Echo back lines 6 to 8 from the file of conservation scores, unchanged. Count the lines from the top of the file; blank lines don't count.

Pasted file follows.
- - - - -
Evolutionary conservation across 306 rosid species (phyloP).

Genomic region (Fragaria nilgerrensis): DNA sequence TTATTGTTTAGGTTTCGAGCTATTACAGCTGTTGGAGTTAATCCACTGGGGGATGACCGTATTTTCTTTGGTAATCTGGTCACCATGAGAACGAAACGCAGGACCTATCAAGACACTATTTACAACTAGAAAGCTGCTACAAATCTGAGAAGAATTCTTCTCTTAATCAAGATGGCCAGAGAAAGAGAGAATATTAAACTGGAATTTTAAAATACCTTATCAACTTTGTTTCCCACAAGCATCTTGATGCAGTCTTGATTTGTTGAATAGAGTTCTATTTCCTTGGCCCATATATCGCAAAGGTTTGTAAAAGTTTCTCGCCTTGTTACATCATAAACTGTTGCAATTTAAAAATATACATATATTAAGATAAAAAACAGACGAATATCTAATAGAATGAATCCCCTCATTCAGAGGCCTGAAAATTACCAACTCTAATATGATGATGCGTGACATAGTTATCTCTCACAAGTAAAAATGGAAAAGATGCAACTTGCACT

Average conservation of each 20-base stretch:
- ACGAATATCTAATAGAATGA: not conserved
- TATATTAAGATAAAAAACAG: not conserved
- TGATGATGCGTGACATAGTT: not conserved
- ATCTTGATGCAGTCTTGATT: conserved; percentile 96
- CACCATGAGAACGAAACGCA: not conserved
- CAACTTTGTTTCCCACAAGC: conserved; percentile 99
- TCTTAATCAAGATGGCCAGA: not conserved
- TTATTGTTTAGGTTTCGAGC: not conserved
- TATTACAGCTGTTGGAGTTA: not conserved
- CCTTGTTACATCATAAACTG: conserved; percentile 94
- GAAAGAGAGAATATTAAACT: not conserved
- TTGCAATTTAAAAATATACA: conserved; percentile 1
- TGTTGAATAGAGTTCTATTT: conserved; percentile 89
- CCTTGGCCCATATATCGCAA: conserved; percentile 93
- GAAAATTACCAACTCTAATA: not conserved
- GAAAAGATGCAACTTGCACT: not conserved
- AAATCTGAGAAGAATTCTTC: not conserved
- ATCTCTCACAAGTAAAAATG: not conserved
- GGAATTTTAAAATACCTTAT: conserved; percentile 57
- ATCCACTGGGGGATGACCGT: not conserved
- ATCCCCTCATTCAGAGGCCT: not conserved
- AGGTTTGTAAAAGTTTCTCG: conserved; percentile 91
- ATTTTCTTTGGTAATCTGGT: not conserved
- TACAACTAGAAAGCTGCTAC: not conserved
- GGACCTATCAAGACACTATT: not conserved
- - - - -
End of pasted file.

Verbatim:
- TGATGATGCGTGACATAGTT: not conserved
- ATCTTGATGCAGTCTTGATT: conserved; percentile 96
- CACCATGAGAACGAAACGCA: not conserved